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How can I change my business’s merchant category code?

Contact a card company and explain why your current MCC doesn’t fit – if that doesn't work, you may need a specialized merchant processor

Summary

To get a new merchant category code, contact a card company to explain why the number you have does not apply to your business. The card company may need more information to investigate your request and will tell you what procedures to follow to challenge the MCC assignment.

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Dear Your Business Credit,

I need to get a new merchant category code (MCC). The one I have doesn’t fit the business I’m doing. Is it possible to get a different one? – Dale

Dear Dale,

Yes, it is possible to get a new MCC. Before I dive into the answer, I’d like to offer a quick explanation of what an MCC is, in case some readers are not familiar.

Check out all the answers from our credit card experts.

Ask Elaine a question.

What is a merchant category code?

An MCC is four-digit number the major credit card networks (Visa, Discover, American Express and Mastercard) assign to each business that applies to accept credit cards. The number represents the type of business or service the company offers. There is a specific number for cruise lines, bakeries and other industries.

Credit card networks use MCCs to label purchases. When you get a bill from your credit card company, you’ve probably noticed that a category like “pharmacies” is assigned to it.

This flows from the merchant category code. Credit card companies that offer cash back or points on certain purchases — for instance, purchases made at gas stations — may also tie these rewards to MCCs.

See related:  How to find a business’s merchant category code

How can I get a new one?

What do you do if you think you’ve been assigned the wrong MCC? You can contact a card company to explain why the number does not apply to your business. The card company may need more information to investigate your request and will tell you what procedures to follow to challenge the MCC assignment.

If you’ve been assigned a “high risk” MCC that you think has been wrongly attributed to your business, don’t let it go. High-risk MCCs are attributed to categories of business that tend to experience a lot of chargebacks and fraud.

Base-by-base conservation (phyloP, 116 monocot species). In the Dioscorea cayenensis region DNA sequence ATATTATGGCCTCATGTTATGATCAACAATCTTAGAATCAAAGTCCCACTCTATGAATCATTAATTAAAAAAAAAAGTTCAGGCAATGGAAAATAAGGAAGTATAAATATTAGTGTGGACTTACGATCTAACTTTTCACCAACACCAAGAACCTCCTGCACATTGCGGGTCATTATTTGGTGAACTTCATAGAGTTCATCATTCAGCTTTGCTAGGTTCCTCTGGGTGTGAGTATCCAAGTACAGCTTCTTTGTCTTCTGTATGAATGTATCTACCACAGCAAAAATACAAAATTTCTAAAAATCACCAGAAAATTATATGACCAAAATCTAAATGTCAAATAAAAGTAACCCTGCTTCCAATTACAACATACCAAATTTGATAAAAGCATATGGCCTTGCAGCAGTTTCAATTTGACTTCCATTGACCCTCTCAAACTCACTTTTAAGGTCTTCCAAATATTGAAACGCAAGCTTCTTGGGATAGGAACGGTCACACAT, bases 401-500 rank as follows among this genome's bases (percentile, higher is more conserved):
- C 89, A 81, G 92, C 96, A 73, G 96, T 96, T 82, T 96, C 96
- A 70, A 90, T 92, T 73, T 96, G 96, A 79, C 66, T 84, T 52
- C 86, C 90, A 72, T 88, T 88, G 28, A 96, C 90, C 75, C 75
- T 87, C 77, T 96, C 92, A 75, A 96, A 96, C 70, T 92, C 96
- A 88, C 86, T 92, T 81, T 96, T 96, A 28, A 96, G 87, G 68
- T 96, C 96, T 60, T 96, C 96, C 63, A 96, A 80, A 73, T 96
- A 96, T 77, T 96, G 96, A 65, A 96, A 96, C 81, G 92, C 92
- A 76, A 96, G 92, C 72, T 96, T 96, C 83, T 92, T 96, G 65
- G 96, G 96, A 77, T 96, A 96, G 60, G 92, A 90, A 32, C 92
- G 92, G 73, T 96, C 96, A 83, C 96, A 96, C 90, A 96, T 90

These often range from neighborhood businesses like drugstores to those involved in adult activities, such as casino gambling and escort services. You will likely have to work with a specialized merchant processor if you fall into one of these categories and pay higher fees.

Plus, some businesses set up credit cards for their employees that don’t allow purchases with certain MCCs, which limits who can buy from you. Although it’s hard to get an MCC changed, it’s worth a try if you feel your business has been put in the wrong bucket, as it could save you money.

If you can’t get your MCC changed, then you’ll probably have to find a specialized merchant processor. Shop around carefully to see who offers the best prices. High fees cut into your profits.

What determines your MCC?

Your note reminds me of why it’s important to carefully consider what you will sell in your business before you get set up with a merchant account.

A decision to add a particular type of product could result in an MCC you don’t want, so consider new additions carefully. (Some businesses are required to use more than one MCC by the card issuers, which could complicate things even further).

If you’re not sure what category adding a new product line will put you in, check out the Visa Supplier Locator tool and the Quick Reference Booklet – Merchant Edition from Mastercard, which allow you to look up these issuers MCCs online.

They’ll give you a general idea of which categories you may be assigned to. (I could not find similar guides for American Express or Discover online, so you will need to ask the card issuers.)

Referring to these guides will help you to make an informed decision about expanding into new areas in your business.

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The editorial content on this page is based solely on the objective assessment of our writers and is not driven by advertising dollars. It has not been provided or commissioned by the credit card issuers. However, we may receive compensation when you click on links to products from our partners.

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